2. It's not about the money. I don't feel I saved any money this month. Maybe I spent $100 less than I might otherwise have spent, but I don't actually spend a ton of money. I just waste a lot of time. So, even though I can afford to shop a bit financially, what I can't afford is the lost time.
3. I'm bored. I shop because I'm bored, which I knew, but I didn't realize how bored I am until I stopped shopping. I have few friends here, and the friends I do have are busy. We're all so busy...all the time. So, I shop to keep myself occupied and to give off little feel-good hits each day. Shopping and sugar are my best friends.
4. My entire family shops for fun. We often don't know what to do with each other on weekends if we're not consuming something: Starbucks, sports gear, food, etc. We somehow always end up shopping for something as a way to kill time, which I noticed this month. I've passed on this mindless consumption to my kids, who will now have to deal with this tendency themselves.
5. Mindless consumption has its own hangover. Like drinking just another glass of wine or cocktail, it's easy to tip over the edge. It's fun while it's fun, chatting it up merrily at a dinner party, but the next day, you've got to deal with the consequences. Shopping feels the same for me. I didn't realize it until I went a few weeks without it, but not shopping is like not having to wake up with the hangover. Without shopping, there was no regret. There were no bags to unpack or items to store. There was no underlying sense that I'd done something not necessarily wrong but maybe not entirely right. I don't have many adult drinking hangovers. I learned in my twenties that over drinking did me no favors. I'm learning the same lesson here, with shopping.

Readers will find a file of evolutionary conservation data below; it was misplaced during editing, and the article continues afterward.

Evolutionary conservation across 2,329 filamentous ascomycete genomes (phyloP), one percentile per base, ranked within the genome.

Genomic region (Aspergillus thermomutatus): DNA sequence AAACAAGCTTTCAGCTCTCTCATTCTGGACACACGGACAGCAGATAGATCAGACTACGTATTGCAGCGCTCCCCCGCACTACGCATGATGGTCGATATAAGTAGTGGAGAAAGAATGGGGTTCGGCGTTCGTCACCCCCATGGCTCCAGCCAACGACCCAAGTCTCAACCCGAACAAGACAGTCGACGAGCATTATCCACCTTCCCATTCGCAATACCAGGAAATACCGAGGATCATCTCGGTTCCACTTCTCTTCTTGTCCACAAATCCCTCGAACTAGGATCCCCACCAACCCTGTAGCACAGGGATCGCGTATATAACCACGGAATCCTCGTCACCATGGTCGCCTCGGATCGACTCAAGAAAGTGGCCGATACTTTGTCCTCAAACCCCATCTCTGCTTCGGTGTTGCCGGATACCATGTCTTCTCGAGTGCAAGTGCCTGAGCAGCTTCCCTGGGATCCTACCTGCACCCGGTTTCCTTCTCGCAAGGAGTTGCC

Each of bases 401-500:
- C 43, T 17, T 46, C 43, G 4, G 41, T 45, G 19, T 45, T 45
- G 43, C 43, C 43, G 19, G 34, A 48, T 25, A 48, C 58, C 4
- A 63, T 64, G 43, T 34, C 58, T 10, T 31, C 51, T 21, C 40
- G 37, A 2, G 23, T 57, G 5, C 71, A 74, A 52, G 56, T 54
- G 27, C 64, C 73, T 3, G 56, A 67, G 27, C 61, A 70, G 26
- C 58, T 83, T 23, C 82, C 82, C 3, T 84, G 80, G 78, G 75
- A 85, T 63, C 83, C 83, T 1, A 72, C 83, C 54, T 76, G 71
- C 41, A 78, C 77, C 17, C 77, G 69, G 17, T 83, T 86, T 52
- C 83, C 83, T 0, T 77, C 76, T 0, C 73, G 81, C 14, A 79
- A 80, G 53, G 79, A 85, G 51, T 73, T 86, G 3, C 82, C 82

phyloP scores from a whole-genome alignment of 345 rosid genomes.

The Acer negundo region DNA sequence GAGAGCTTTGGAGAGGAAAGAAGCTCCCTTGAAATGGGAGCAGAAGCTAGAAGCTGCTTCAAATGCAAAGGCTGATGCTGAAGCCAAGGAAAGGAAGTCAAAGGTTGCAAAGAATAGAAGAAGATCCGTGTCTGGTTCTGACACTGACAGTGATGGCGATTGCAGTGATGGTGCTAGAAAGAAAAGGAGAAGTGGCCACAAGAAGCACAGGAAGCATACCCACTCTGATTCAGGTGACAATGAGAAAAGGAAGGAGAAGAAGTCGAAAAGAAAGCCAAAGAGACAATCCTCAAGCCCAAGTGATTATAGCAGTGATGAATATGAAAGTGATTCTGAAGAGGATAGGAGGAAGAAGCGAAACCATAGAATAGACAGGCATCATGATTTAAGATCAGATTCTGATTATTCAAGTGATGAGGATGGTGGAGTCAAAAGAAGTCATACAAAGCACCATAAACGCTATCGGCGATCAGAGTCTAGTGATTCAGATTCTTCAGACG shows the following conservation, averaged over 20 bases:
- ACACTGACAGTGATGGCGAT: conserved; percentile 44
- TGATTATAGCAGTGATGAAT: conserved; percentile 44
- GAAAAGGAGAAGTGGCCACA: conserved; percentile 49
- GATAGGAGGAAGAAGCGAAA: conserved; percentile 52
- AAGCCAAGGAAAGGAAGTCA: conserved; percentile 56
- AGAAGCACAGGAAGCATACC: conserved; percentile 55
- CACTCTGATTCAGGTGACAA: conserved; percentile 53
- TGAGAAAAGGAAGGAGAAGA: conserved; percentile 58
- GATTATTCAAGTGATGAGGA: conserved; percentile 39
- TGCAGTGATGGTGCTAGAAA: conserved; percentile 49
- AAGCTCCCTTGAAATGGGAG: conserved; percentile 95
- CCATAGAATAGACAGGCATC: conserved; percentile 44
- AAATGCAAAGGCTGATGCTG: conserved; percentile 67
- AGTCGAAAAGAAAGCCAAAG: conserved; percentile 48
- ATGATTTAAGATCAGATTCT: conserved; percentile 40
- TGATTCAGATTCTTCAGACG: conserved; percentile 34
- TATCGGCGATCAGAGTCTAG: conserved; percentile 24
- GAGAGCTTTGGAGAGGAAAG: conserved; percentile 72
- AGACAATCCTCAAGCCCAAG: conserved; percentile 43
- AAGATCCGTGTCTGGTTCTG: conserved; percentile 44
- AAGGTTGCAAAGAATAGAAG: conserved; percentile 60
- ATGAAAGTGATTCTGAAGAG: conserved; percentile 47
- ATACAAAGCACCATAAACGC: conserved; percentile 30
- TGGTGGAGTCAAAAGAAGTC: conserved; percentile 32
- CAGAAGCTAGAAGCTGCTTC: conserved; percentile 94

Finally, the one bit of shopping that was hard for me to avoid was buying books. I love books. I hoard books. I buy books and read the first chapter and then buy more. Not buying books, again, made my reading so much more intentional. I got books at the library or read books already in my possession. I'd purchased Lincoln in the Bardo, for example, on Audible a few months ago and finally finished it this month.
The library. Readers, how could I have forgotten about the magic of the library? I went three times this month. I dug through their catalogue and wandered through the shelves. It was like seeing an old friend again. I am smitten.
As I write this, my son is talking to my husband about spending his new Amazon gift card he received for his birthday.
My husband just said, "Son, it seems like every time you get something, you want something else."
It's true. Our kids make purchases and enjoy them for a short period before they need to make more purchases. They sit and wait for the Amazon truck (UPS), and if their packages are delayed, they become incensed.
I'll write more this month about a book I read that speaks directly to this subject and explains, in scientific terms, what is going on in our brains when we receive these dopamine hits (shopping, drugs, alcohol, gambling, etc.).
For now, I realize the shopping ban has been enormously good for me and is something I want to continue. For the month of March, I will make a list of all necessary purchases and see how it pans out. I have several gifts this month, so I'll see how I manage with shopping.
No books. No clothes. No make-up. No trinkets. No household items. No Jcrew, Anthropologie, Sephora, Horchow or Ebay.
Just me, the grocery store and the library.
I hope everyone is having a beautiful, sunny, blue-skied Sunday. Our sky is that famous Carolina blue, which leaves me having all sorts of well feels.